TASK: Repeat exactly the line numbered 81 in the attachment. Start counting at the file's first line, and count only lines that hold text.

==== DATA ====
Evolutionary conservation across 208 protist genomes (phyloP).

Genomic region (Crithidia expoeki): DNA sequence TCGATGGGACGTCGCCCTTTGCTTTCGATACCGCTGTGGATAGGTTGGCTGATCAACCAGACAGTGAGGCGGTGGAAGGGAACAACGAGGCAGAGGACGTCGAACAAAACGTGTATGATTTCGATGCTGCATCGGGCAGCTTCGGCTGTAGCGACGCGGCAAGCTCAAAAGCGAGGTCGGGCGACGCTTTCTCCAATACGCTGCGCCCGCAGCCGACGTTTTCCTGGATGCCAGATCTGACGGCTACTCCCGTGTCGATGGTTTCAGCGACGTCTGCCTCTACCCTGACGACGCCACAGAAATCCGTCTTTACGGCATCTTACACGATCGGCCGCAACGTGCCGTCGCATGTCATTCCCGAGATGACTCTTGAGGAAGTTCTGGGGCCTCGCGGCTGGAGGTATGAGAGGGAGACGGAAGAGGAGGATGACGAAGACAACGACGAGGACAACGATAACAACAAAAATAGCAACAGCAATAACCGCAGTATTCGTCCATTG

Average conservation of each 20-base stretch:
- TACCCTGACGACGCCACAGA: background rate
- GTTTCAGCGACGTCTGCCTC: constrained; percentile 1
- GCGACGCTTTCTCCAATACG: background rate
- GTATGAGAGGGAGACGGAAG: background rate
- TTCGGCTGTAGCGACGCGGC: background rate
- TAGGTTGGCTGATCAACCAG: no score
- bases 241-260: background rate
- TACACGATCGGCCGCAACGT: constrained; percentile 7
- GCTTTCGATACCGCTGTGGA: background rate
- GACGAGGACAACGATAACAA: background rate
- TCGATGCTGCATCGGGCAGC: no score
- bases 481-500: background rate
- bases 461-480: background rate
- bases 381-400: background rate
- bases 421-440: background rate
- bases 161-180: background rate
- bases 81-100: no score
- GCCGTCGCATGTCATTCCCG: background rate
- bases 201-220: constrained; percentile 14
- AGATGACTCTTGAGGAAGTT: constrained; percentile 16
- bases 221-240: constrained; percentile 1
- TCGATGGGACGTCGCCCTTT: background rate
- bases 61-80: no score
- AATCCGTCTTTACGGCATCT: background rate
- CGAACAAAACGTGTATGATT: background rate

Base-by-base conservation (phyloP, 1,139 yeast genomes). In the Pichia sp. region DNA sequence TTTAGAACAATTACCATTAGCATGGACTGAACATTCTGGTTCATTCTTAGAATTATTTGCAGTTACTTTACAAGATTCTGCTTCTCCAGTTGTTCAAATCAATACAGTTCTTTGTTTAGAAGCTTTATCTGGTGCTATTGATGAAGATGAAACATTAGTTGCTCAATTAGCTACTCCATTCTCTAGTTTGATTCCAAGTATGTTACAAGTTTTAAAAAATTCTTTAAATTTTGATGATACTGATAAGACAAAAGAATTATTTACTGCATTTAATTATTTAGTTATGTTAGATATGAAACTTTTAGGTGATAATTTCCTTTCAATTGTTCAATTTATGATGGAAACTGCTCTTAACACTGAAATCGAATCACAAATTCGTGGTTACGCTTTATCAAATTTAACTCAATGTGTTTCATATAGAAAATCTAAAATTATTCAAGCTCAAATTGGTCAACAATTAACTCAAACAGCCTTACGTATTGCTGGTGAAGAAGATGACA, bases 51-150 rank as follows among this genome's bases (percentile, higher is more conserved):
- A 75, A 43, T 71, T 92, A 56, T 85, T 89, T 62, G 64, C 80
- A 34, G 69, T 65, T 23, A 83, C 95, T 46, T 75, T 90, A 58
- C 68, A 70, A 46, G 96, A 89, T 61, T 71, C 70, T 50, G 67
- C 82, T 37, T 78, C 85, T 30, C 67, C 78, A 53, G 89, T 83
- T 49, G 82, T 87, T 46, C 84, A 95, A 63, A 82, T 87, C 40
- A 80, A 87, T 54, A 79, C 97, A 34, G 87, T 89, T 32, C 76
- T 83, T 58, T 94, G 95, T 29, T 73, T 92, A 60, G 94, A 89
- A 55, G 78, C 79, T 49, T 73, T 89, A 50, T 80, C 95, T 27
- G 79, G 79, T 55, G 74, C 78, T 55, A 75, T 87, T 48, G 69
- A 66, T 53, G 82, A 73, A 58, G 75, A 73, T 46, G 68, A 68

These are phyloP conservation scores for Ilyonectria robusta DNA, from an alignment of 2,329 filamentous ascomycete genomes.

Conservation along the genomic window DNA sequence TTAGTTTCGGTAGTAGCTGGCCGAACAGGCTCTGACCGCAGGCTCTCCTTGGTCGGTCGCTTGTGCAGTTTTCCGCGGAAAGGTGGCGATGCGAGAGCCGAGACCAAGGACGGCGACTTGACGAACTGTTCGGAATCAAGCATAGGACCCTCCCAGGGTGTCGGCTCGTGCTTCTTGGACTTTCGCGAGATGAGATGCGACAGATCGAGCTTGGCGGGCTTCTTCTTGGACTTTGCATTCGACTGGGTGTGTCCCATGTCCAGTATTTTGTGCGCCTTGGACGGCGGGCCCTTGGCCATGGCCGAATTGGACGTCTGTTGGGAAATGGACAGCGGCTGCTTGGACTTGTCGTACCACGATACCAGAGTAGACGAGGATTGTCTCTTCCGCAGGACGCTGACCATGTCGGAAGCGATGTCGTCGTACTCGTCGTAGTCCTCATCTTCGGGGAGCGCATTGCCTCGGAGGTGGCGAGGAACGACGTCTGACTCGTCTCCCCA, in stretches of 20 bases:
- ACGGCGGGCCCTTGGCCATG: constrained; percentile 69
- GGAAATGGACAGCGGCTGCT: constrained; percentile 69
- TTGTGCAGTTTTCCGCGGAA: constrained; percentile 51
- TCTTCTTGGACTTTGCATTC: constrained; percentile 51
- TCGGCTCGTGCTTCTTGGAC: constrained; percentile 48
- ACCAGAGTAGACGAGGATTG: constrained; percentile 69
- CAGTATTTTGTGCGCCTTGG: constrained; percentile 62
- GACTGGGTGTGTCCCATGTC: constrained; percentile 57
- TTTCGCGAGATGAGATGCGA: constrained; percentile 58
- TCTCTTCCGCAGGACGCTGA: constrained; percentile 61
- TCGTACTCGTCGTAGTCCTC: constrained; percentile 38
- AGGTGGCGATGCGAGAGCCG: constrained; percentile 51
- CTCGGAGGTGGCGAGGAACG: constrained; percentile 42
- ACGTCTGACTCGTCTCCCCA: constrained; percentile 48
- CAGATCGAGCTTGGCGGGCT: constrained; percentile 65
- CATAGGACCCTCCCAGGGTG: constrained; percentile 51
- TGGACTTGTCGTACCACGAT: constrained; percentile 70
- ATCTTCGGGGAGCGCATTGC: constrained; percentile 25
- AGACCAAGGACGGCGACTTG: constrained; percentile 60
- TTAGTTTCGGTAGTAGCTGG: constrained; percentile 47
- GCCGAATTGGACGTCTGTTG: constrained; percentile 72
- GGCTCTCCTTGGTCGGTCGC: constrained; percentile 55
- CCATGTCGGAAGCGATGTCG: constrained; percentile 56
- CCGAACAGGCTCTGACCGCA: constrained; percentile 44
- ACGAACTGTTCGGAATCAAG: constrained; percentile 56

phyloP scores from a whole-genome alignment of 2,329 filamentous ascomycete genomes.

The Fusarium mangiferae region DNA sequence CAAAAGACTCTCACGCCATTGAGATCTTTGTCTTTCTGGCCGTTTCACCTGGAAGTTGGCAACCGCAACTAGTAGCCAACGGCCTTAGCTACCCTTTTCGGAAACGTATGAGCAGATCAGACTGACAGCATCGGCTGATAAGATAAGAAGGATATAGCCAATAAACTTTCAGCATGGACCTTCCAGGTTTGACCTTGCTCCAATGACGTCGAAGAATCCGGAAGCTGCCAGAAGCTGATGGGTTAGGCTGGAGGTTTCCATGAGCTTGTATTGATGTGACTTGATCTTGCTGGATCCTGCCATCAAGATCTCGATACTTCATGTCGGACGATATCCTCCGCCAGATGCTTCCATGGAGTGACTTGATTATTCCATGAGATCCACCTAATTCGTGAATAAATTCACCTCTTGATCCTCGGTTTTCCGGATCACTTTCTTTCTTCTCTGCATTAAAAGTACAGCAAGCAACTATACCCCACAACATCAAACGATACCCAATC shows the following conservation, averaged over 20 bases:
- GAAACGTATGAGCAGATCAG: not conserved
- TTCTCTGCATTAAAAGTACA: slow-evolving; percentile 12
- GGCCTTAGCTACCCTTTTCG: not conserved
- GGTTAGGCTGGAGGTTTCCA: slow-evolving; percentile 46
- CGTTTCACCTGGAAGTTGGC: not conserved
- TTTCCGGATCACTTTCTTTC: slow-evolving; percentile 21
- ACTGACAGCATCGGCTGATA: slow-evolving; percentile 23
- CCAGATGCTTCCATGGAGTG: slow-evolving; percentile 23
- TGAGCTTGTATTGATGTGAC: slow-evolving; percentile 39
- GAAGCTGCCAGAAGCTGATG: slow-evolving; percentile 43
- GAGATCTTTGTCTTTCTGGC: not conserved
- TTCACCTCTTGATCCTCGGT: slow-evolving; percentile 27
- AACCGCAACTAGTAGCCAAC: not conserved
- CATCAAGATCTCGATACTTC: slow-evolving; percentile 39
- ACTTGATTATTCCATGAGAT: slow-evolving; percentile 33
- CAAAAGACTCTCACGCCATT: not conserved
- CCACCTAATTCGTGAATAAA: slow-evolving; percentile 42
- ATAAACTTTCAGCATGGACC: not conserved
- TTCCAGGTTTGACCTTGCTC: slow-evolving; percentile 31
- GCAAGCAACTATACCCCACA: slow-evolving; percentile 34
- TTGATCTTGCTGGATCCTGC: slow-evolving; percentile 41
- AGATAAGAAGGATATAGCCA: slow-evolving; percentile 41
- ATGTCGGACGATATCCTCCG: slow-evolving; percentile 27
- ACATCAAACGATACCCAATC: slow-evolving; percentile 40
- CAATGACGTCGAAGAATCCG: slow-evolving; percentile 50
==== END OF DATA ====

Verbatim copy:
- AACCGCAACTAGTAGCCAAC: not conserved